By Giulio Piovaccari and Nick Carey
MILAN (Reuters) – Automaker Stellantis rolled out its software strategy on Tuesday including a 2030 target of 20 billion euros ($22.54 billion) in annual revenue from related products and subscriptions as it takes aim at rival Tesla.
CEO Carlos Tavares said the world’s fourth largest carmaker expected to have 34 million connected vehicles on the road by then, up from 12 million now.
As part of its software push, Stellantis said from 2024 it would deploy three new technological platforms powered by artificial intelligence (AI).
“This is something that will put Stellantis among the leaders, if not the leader, in software and electronics,” said Chief Software Officer Yves Bonnefont, adding that these platforms would match those of competitors.
One platform, called STLA Brain, will provide over-the-air (OTA) software updates, something Tesla already offers.
Software was part of a plan announced by Stellantis this year to invest more than 30 billion euros through 2025 to execute its electrification strategy.
Bonnefont said the group would move its vehicles from their current dedicated electronic architectures to an open software platform, leveraging partnerships.
“We don’t want to do everything by ourselves,” he said.
Stellantis has strategic partnerships with companies including BMW, iPhone maker Foxconn and Alphabet Inc’s Waymo, to enable it to “continue to drive innovation, efficiency and shared know-how”, it said.
Stellantis also announced on Tuesday a preliminary agreement on a separate partnership with Foxconn to design purpose-built semiconductors to support the carmaker and other customers.
Tesla’s market cap of over $1 trillion reflects in part the importance of software capabilities in automakers’ valuations.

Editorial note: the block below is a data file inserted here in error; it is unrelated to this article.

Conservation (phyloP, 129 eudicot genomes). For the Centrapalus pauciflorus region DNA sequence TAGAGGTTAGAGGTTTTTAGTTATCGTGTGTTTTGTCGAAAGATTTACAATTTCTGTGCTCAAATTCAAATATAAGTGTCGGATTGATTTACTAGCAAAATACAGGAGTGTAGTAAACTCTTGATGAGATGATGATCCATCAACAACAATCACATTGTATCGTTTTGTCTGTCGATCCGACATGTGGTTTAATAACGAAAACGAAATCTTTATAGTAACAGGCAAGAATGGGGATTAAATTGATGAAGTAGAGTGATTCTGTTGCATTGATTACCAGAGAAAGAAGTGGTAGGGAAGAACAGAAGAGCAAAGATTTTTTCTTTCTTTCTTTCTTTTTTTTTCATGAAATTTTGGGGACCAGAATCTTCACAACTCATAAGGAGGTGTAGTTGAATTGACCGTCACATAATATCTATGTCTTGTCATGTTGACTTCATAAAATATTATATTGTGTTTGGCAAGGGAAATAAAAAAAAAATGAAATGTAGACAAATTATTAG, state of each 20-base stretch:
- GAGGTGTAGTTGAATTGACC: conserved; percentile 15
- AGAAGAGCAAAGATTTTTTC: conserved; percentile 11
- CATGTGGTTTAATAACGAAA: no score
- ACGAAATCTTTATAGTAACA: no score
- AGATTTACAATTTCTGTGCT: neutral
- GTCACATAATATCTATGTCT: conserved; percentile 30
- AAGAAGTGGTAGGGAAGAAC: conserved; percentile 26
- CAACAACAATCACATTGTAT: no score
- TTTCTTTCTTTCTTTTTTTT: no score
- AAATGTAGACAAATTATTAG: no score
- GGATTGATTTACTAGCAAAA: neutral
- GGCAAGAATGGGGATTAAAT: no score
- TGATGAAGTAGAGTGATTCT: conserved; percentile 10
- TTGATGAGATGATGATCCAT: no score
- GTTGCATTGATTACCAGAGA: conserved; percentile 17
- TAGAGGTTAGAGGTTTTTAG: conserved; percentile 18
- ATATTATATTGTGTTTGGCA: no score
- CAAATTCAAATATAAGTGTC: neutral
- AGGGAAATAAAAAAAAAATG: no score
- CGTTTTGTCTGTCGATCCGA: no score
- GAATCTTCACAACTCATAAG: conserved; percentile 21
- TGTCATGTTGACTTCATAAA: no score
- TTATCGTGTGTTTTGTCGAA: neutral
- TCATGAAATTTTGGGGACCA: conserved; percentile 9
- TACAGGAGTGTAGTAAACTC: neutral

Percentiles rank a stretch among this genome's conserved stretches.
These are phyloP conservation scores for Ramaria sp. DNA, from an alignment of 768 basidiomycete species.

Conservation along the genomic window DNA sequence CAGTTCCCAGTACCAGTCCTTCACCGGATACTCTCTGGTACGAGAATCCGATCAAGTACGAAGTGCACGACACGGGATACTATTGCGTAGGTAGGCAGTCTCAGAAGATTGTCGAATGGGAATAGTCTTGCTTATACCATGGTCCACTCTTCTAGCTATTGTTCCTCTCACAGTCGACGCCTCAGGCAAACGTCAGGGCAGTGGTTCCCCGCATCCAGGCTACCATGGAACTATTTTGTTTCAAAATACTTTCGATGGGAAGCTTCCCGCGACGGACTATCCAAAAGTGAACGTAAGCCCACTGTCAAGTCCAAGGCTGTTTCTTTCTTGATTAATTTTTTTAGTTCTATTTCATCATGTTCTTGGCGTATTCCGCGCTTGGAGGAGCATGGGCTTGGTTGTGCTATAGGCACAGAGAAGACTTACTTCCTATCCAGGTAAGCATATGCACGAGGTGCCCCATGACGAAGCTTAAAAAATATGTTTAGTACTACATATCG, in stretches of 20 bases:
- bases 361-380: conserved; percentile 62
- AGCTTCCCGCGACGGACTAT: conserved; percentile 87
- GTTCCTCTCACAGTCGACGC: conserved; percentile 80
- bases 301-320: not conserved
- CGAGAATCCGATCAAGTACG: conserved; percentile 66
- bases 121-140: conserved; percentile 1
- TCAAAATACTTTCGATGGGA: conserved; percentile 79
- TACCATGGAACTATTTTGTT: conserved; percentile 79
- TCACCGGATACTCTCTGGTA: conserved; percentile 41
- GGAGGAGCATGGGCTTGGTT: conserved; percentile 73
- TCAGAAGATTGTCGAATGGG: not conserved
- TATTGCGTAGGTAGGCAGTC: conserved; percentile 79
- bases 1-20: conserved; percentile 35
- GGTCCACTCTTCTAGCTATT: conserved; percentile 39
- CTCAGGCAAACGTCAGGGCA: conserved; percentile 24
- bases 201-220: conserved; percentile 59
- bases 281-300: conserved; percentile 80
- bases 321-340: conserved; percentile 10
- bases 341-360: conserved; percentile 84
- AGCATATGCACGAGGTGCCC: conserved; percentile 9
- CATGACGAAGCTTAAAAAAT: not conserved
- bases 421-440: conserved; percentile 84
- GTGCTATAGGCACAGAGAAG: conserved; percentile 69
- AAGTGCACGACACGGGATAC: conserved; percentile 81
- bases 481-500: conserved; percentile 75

Software is playing an increasing role in vehicles from managing electric motors and batteries to supporting functions such as autonomous driving, entertainment and navigation.
Volkswagen expects some 1.2 trillion euros of software enabled sales in the car industry by 2030, or about a quarter of the global mobility market, which is expected to more than double to 5 trillion euros.
Volkswagen, for instance, is considering charging for self-driving features starting at 7 euros per hour.
GM is among those aiming to convince investors it can top Tesla in technology and profitability.
In October, GM told investors it aimed to double its revenue by 2030, including adding $80 billion from technology-driven new businesses such as its Cruise autonomous vehicle unit.
Ford this year hired the former head of Apple’s car project, Doug Field, to lead its advanced technology and embedded systems efforts while France’s Renault is teaming up with Google to help design its infotainment systems.
($1 = 0.8874 euros)
(Reporting by Giulio Piovaccari and Gilles Guillaume; Additionl reporting by Christof Steitz; editing by Jason Neely and Edmund Blair)